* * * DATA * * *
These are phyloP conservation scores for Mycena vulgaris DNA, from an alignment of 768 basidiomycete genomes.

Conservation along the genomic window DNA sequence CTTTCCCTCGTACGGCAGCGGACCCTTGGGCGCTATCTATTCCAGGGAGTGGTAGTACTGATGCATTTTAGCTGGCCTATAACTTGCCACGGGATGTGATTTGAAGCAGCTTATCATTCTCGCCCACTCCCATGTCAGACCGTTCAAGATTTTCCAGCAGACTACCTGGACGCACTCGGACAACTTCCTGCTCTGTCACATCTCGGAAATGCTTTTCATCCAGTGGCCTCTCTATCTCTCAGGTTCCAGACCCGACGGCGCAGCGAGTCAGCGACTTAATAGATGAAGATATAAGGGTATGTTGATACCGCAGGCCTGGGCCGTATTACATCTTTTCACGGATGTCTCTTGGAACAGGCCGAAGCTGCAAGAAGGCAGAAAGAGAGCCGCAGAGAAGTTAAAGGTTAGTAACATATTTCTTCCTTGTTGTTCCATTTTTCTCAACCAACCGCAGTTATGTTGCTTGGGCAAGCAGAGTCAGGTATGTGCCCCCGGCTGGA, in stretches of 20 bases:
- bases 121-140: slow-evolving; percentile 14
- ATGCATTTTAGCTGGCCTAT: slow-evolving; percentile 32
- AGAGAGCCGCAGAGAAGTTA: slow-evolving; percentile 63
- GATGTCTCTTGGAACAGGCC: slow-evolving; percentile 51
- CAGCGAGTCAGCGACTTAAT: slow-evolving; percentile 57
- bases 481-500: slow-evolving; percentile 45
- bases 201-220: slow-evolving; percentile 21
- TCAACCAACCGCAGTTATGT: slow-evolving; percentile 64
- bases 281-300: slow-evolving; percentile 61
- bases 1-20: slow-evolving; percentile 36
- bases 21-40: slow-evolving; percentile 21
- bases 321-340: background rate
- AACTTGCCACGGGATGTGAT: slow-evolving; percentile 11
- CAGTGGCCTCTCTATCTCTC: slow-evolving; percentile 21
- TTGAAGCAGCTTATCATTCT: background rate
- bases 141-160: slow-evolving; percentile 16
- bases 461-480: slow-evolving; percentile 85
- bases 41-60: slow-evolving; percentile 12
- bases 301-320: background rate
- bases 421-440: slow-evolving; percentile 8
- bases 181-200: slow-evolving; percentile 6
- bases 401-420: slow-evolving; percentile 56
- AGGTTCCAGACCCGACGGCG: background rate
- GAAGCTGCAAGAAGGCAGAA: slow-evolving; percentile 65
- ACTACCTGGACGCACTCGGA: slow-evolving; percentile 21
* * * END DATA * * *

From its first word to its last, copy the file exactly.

These are phyloP conservation scores for Mycena vulgaris DNA, from an alignment of 768 basidiomycete genomes.

Conservation along the genomic window DNA sequence CTTTCCCTCGTACGGCAGCGGACCCTTGGGCGCTATCTATTCCAGGGAGTGGTAGTACTGATGCATTTTAGCTGGCCTATAACTTGCCACGGGATGTGATTTGAAGCAGCTTATCATTCTCGCCCACTCCCATGTCAGACCGTTCAAGATTTTCCAGCAGACTACCTGGACGCACTCGGACAACTTCCTGCTCTGTCACATCTCGGAAATGCTTTTCATCCAGTGGCCTCTCTATCTCTCAGGTTCCAGACCCGACGGCGCAGCGAGTCAGCGACTTAATAGATGAAGATATAAGGGTATGTTGATACCGCAGGCCTGGGCCGTATTACATCTTTTCACGGATGTCTCTTGGAACAGGCCGAAGCTGCAAGAAGGCAGAAAGAGAGCCGCAGAGAAGTTAAAGGTTAGTAACATATTTCTTCCTTGTTGTTCCATTTTTCTCAACCAACCGCAGTTATGTTGCTTGGGCAAGCAGAGTCAGGTATGTGCCCCCGGCTGGA, in stretches of 20 bases:
- bases 121-140: slow-evolving; percentile 14
- ATGCATTTTAGCTGGCCTAT: slow-evolving; percentile 32
- AGAGAGCCGCAGAGAAGTTA: slow-evolving; percentile 63
- GATGTCTCTTGGAACAGGCC: slow-evolving; percentile 51
- CAGCGAGTCAGCGACTTAAT: slow-evolving; percentile 57
- bases 481-500: slow-evolving; percentile 45
- bases 201-220: slow-evolving; percentile 21
- TCAACCAACCGCAGTTATGT: slow-evolving; percentile 64
- bases 281-300: slow-evolving; percentile 61
- bases 1-20: slow-evolving; percentile 36
- bases 21-40: slow-evolving; percentile 21
- bases 321-340: background rate
- AACTTGCCACGGGATGTGAT: slow-evolving; percentile 11
- CAGTGGCCTCTCTATCTCTC: slow-evolving; percentile 21
- TTGAAGCAGCTTATCATTCT: background rate
- bases 141-160: slow-evolving; percentile 16
- bases 461-480: slow-evolving; percentile 85
- bases 41-60: slow-evolving; percentile 12
- bases 301-320: background rate
- bases 421-440: slow-evolving; percentile 8
- bases 181-200: slow-evolving; percentile 6
- bases 401-420: slow-evolving; percentile 56
- AGGTTCCAGACCCGACGGCG: background rate
- GAAGCTGCAAGAAGGCAGAA: slow-evolving; percentile 65
- ACTACCTGGACGCACTCGGA: slow-evolving; percentile 21